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Please help me solve this question: Prove that 2^n > 3n for all positive integers n...

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mathsiq | Student | (Level 3) eNoter

Posted July 2, 2013 at 12:59 AM via web

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Please help me solve this question:

Prove that 2^n > 3n for all positive integers n `>=` 4

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jeew-m | College Teacher | (Level 1) Educator Emeritus

Posted July 2, 2013 at 2:27 AM (Answer #1)

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`2^n>3n`

This can be solved by mathematical induction.

It has given that n>=4.

So the lowest value of n=4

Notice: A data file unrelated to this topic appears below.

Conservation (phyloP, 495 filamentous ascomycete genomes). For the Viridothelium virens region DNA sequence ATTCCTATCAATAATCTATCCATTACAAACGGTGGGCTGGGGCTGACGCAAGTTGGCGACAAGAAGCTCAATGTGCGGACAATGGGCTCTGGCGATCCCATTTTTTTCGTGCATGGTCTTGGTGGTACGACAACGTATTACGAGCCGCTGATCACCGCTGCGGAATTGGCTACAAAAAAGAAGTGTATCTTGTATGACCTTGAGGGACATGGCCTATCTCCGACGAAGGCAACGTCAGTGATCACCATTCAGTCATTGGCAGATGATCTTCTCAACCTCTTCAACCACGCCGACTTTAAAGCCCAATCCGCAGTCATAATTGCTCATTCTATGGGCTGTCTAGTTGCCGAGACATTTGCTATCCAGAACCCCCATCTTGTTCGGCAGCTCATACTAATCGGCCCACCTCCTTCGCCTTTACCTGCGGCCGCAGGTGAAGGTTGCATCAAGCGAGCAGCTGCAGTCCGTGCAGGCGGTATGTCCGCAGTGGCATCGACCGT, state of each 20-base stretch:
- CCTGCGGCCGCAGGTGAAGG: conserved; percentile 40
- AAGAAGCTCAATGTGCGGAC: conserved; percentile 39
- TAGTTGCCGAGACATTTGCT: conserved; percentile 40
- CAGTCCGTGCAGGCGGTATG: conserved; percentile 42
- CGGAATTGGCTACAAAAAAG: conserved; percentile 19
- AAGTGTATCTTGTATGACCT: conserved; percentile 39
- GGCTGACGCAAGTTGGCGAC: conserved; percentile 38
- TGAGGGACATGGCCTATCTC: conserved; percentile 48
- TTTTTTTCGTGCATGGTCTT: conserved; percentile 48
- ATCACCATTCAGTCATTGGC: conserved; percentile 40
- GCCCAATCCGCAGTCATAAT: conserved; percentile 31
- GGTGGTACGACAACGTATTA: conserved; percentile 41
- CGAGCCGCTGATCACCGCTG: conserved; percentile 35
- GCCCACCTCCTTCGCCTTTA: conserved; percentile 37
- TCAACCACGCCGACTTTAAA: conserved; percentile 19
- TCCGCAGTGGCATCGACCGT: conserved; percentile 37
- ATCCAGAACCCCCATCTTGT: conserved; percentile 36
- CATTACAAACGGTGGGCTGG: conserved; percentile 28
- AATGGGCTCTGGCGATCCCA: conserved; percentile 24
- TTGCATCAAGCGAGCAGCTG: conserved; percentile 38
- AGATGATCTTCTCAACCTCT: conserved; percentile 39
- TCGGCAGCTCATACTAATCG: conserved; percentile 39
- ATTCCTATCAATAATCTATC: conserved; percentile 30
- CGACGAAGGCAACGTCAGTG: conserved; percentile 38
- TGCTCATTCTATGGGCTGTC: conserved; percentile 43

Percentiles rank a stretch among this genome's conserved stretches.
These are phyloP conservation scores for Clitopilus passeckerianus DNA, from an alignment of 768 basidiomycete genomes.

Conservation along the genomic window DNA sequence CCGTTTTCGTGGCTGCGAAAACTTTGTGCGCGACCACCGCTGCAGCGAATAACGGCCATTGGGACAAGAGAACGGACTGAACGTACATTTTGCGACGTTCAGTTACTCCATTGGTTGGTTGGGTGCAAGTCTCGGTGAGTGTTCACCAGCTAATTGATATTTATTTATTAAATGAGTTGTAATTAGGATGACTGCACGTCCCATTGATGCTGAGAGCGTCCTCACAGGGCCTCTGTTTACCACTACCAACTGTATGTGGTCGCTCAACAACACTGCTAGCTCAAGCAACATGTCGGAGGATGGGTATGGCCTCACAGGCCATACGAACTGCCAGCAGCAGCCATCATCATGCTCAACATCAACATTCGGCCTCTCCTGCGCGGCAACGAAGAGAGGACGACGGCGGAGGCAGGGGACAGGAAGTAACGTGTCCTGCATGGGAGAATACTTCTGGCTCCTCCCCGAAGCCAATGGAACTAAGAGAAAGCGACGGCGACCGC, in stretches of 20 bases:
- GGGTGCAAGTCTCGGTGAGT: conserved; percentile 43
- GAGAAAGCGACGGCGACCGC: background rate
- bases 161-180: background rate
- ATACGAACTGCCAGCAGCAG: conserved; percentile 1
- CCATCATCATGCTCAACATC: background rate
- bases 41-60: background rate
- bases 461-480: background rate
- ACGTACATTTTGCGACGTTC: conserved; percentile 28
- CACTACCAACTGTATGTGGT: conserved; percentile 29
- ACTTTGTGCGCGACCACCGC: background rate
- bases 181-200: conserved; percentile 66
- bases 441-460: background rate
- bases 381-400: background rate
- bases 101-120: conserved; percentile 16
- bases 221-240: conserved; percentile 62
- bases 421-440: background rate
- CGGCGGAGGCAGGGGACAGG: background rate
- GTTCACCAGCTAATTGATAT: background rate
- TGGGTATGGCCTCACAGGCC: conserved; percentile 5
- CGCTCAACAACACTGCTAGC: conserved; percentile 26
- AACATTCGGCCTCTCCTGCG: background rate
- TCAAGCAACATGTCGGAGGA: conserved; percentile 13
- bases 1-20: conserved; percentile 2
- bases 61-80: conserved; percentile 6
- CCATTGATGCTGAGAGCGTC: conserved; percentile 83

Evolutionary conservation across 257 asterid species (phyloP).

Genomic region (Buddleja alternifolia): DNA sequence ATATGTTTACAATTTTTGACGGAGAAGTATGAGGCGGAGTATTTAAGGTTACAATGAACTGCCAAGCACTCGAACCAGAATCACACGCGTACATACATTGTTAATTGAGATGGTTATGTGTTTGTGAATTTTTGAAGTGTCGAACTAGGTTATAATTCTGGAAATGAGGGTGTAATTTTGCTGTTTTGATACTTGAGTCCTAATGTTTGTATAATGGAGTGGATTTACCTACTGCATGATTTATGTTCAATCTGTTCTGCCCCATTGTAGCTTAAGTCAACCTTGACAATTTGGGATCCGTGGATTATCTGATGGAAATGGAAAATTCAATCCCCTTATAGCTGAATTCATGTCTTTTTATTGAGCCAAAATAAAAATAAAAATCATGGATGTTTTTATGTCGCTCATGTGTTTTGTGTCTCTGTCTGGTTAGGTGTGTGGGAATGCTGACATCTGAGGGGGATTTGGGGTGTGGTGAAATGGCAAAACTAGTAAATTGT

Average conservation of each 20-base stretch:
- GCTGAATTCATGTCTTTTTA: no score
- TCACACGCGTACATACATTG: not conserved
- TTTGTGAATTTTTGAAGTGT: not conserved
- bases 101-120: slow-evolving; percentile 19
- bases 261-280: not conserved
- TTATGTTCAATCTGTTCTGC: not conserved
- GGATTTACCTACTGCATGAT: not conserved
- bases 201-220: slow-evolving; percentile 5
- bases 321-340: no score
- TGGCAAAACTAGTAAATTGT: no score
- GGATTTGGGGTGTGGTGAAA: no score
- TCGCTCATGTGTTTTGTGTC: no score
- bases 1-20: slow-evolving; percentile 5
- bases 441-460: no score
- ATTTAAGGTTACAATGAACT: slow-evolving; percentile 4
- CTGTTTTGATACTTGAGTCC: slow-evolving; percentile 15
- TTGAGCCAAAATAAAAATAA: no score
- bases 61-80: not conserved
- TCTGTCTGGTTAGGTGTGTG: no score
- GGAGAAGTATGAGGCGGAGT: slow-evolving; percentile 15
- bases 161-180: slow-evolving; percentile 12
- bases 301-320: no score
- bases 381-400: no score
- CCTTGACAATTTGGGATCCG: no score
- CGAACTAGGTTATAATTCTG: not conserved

`n=4`

`2^4 = 16`

`3xx4 = 12`

`16>12`

So when n = 4 the result is true.

 

Let us assume when n = p where p>4 the result is true.

`2^p>3p`

 

Now we have to prove that when `n = p+1` the result is true.

`2^p>3p`

`2^pxx2>3pxx2`

`2^(p+1)>6p`

 

What we have to show that is `2^(p+1)>3(p+1)` .

But what we have obtained is `2^(p+1)>6p` .

So if we can prove `6p>3(p+1)` then we have say;

`2^(p+1)>6p>3(p+1)`

So ultimately we will endup with `2^(p+1)>3(p+1)`

 

Let us assume `6p>3(p+1)`

`6p>3(p+1)`

`6p-3(p+1) > 0`

`3p-3>0`

`3(p-1) > 0`

We know that `p>4` . Then `(p-1)>0` and `3(p-1) > 0` .

This means our assumption is correct.

`6p>3(p+1)`

 

Now we can say `2^(p+1)>3(p+1)`

So for n = p+1 the result is correct.

 

Therefore from mathematical induction for all `n>=4` ;

`2^n>3n`

 

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